A practical guide to writing a radiative transfer code





Citation of Original Publication

Korkin, S. K., A. M. Sayer, A. Ibrahim, A. Lyapustin (2021), A practical guide to writing a radiative transfer code, Computer Physics Communications, 271, 108198, https://doi.org/10.1016/j.cpc.2021.108198


This work was written as part of one of the author's official duties as an Employee of the United States Government and is therefore a work of the United States Government. In accordance with 17 U.S.C. 105, no copyright protection is available for such works under U.S. Law.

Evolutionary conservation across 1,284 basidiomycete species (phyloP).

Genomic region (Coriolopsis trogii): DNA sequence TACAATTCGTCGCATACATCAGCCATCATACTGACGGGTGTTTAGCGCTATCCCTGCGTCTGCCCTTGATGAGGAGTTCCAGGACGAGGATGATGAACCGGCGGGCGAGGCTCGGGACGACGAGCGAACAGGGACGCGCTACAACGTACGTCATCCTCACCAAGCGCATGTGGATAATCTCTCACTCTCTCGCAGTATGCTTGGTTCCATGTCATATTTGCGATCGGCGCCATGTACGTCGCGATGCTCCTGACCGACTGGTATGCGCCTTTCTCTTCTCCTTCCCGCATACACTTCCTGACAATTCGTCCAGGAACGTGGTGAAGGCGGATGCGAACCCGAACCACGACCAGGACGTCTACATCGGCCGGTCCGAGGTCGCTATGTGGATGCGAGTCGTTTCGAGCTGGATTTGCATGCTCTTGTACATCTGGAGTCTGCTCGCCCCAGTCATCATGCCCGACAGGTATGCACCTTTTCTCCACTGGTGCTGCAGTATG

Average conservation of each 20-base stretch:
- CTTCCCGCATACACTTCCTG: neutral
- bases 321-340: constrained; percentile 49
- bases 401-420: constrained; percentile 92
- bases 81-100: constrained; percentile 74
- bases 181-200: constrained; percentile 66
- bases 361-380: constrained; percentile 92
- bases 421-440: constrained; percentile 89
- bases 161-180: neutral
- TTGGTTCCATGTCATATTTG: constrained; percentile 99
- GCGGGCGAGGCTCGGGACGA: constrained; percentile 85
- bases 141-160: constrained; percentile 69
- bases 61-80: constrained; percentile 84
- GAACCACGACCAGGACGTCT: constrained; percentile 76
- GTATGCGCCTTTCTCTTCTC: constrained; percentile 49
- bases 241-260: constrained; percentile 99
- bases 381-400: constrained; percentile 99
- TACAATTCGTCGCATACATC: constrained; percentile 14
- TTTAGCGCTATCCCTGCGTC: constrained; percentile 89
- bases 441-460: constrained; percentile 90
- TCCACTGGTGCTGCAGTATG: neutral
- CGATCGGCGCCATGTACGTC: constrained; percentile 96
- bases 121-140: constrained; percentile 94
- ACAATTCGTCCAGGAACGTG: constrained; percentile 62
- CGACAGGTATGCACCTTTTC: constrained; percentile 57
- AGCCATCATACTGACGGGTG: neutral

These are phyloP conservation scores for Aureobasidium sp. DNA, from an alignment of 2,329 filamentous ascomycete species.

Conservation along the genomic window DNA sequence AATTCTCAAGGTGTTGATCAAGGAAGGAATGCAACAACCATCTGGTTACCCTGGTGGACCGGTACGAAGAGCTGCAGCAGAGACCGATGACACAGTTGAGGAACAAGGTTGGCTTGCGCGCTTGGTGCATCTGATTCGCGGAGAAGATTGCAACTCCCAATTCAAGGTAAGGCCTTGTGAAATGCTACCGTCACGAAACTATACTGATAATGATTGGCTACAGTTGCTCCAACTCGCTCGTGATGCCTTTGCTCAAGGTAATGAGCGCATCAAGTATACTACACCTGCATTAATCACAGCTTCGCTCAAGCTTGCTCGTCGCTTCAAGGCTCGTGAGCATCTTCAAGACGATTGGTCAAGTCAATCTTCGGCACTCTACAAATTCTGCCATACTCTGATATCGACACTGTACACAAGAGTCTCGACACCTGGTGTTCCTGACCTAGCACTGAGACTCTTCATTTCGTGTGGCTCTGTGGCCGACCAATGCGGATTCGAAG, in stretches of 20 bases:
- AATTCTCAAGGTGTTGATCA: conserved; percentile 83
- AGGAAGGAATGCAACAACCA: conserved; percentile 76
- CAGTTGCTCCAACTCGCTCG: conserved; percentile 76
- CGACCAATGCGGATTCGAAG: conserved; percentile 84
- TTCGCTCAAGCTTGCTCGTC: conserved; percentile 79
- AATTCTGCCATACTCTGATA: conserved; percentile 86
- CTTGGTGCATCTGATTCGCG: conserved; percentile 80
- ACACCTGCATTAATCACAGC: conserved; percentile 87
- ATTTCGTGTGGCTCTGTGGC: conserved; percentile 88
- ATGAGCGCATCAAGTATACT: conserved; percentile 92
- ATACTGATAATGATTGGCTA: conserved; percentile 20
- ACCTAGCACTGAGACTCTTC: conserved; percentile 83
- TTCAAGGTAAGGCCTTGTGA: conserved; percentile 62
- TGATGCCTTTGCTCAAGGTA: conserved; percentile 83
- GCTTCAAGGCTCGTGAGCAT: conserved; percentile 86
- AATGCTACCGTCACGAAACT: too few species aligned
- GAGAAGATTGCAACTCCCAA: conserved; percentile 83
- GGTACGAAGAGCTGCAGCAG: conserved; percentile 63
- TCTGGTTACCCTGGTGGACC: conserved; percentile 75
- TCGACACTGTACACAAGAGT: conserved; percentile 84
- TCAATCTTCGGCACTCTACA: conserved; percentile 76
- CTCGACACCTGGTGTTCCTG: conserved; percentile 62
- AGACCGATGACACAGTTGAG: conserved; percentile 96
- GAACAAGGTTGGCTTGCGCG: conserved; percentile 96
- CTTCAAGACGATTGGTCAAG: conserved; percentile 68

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Using our decades-long experience in radiative transfer (RT) code development for Earth science, we endeavor to reduce the knowledge gap of bringing RT from theory to code quickly. Despite numerous classic and recent literature, it is still hard to develop an RT code from scratch within a few weeks. It is equally hard to understand, not to mention modify, an existing “monster” RT code, for which the developer is either located remotely or has retired. Following the format of “Numerical Recipes” by Press et al., we collocate in this paper small pieces of necessary theory with corresponding small pieces of RT code. These are arranged in an order that is natural for code development, which is often opposite of the natural order for laying out the theoretical basis. We focus on the transfer of unpolarized monochromatic solar radiation in a plane-parallel atmosphere over a reflecting surface. Both the surface and the atmosphere are homogeneous (uniform) at all directions. The multiple scattering is numerically solved using the deterministic method of Gauss-Seidel iterations. Except for the presented Python-Numba open-source RT code gsit, the paper does not report any new scientific results, but rather serves as an academic demonstration. If development time is an issue or the reader is familiar with basic concepts of RT theory, we recommend proceeding directly to Sec. 3 “RT code development”.